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American Math Education: Worse Than We Think?

November 15, 2012

 As a recruiter of quantitative talent I’m always interested to hear how math education in the United States compares to other countries. As a mother of three high school kids, I’m personally invested in the state of public school education and how our children can compete internationally. This is why I found Arthur Levine’s recent article in the Wall Street Journal particularly troubling.

Mr. Levine points out the obvious truth that most Americans are aware of: the United States is mediocre at best in math education. Every year recent grads are competing with the best in the world and they are unfortunately ill-prepared. If we don’t focus on fixing this problem now, it will only get worse. Math education has fallen by the wayside and apart from a new statistic coming out every few months to support what we already know, it doesn't look like the government is making any effort to make a substantial change.

What Mr. Levine points out though, is that there’s another form of competition within the US as students in urban and inner city schools compete with their counterparts in the suburbs. Shockingly, he specifically points to Evanston, IL and Scarsdale, NY as exceptions to general low performance in American schools. Mr. Levine writes that students in Evanston outperform students in Finland and Singapore, the top school systems in the world.

My children are currently enrolled in Evanston Township High School, and while I’d love to believe they are part of a competitive, high performing system, I was skeptical. Based on experience this did not ring true, and sure enough the facts prove otherwise. According to the Prairie State Achievement Exam, only 42% of student at ETHS met federal education standards in math. This is clearly substantially lower than the 75% proficiency rate in Shanghai and even 50% in Canada.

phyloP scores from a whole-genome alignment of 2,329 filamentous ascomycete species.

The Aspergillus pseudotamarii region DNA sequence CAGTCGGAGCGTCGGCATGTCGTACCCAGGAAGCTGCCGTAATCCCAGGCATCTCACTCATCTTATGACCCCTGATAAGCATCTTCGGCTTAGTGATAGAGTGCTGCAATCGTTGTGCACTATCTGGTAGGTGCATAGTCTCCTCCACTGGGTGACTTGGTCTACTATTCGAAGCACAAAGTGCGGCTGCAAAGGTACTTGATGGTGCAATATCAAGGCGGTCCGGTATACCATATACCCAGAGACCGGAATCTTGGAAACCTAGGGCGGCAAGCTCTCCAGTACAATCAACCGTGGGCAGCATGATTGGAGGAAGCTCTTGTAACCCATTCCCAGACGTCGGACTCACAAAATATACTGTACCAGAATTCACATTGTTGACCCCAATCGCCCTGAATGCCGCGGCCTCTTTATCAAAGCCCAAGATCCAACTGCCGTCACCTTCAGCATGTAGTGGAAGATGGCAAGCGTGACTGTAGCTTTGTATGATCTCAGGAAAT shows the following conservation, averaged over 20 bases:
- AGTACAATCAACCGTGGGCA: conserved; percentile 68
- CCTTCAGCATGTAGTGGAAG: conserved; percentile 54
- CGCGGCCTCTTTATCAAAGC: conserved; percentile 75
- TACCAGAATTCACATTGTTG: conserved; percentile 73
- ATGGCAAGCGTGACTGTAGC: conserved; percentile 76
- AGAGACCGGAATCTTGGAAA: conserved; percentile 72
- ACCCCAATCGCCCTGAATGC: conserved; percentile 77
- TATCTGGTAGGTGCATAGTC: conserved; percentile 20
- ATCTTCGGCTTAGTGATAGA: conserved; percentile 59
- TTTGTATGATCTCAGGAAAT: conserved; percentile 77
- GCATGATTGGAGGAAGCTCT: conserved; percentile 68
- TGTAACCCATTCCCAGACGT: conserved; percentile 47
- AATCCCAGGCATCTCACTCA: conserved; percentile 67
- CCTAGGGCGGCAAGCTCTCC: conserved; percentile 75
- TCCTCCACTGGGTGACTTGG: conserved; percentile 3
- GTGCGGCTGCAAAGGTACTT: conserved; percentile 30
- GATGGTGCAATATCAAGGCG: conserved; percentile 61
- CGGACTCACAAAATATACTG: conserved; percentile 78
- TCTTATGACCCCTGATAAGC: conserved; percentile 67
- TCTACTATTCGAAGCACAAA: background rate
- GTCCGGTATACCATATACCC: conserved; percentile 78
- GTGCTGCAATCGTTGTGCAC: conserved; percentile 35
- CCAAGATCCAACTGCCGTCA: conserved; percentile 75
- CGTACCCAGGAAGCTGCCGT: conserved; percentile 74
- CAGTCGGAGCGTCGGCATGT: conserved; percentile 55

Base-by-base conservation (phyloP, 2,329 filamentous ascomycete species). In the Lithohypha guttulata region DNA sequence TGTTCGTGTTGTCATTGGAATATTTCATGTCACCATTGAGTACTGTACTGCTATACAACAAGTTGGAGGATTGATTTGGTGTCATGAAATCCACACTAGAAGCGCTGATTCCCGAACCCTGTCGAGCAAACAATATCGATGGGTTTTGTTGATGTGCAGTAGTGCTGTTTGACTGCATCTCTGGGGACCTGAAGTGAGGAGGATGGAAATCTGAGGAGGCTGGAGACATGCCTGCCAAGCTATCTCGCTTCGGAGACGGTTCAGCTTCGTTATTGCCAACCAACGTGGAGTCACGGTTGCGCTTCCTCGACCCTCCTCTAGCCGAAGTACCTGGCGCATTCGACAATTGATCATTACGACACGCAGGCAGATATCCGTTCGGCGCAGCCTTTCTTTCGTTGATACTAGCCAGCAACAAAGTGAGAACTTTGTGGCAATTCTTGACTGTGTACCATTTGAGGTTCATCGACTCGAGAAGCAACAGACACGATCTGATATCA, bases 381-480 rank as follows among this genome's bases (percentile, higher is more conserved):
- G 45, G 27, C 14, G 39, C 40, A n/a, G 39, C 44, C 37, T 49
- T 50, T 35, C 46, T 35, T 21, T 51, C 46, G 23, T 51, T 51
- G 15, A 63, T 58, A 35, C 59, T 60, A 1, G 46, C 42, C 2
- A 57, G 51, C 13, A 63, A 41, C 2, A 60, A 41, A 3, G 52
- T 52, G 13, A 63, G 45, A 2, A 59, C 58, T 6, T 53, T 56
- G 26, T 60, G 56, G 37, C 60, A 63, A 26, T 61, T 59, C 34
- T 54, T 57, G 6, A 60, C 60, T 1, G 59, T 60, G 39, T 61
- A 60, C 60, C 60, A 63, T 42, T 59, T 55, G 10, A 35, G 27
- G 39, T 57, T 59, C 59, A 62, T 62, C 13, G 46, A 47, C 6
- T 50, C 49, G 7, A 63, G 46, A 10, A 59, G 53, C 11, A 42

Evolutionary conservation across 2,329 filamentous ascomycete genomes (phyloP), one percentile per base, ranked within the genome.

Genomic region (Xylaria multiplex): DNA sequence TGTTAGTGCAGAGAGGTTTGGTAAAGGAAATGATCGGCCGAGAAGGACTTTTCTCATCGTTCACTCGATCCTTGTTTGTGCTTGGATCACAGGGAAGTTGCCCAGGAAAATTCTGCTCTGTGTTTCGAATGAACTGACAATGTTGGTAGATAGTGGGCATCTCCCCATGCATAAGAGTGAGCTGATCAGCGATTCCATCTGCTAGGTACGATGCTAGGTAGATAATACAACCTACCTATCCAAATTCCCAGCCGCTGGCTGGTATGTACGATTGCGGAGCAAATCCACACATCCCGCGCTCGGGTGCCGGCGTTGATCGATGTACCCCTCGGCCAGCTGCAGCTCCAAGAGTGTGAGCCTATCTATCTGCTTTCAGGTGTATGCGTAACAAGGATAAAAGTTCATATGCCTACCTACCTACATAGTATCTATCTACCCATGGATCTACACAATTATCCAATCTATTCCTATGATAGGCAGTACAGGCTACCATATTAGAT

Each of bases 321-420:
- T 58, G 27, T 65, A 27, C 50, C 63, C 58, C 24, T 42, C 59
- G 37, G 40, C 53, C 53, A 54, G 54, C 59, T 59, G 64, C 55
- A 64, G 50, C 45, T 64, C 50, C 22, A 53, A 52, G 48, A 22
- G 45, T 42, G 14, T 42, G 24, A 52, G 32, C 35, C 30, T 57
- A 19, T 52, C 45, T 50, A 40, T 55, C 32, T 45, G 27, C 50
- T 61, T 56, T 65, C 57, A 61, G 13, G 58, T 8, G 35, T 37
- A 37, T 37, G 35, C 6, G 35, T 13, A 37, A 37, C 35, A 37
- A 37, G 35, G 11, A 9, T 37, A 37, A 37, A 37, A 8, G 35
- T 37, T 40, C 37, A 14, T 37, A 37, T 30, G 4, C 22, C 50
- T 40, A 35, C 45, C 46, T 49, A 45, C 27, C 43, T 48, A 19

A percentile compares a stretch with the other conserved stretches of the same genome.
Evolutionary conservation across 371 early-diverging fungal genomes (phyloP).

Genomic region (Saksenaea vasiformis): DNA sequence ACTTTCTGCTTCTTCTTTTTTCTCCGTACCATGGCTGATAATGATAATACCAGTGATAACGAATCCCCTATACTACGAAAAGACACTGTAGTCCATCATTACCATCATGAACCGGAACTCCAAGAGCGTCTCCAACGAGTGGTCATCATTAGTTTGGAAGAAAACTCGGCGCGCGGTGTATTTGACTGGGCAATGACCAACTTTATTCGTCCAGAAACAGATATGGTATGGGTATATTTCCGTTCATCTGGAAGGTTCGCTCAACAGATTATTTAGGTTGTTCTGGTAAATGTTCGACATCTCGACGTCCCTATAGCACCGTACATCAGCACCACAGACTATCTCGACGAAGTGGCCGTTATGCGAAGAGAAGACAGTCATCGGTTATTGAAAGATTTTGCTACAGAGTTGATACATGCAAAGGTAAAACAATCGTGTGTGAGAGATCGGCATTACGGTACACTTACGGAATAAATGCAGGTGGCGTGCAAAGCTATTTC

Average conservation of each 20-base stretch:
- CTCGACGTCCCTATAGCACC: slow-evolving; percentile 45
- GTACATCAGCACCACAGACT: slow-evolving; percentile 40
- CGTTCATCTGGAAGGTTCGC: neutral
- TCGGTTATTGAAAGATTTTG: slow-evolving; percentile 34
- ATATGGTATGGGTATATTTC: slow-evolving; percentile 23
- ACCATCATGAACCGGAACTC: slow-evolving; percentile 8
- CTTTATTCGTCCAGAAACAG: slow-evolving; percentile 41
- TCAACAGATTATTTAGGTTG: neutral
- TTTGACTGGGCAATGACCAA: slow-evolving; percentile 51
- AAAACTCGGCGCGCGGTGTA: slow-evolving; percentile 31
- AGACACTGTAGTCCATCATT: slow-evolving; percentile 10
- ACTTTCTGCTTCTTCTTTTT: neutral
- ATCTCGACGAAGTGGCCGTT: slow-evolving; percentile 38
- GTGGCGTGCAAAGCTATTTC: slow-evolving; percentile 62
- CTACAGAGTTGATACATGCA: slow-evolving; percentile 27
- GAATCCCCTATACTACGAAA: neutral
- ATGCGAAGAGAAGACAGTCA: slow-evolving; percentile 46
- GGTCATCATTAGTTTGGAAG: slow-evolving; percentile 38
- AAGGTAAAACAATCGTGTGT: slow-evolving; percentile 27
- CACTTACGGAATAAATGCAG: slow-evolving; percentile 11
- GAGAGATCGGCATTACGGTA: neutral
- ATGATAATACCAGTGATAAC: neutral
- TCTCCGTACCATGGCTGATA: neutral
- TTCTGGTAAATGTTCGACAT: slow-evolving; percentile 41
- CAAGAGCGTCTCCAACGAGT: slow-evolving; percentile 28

My children are fortunately able to partake in ETHS’s high level math program. As frustrating as the national statistics are, the students in this program are outstanding, motivated, and sure to succeed. I can’t speak highly enough of the fantastic teachers who devote so much to math education and inspire their students.

I wish there were more programs like this available to more students nationwide. I’m sorry to say though, that the overall picture is bleaker than Mr. Levine paints it. If even these so-called “affluent suburbs” are not up to par with the international community, something has to change.

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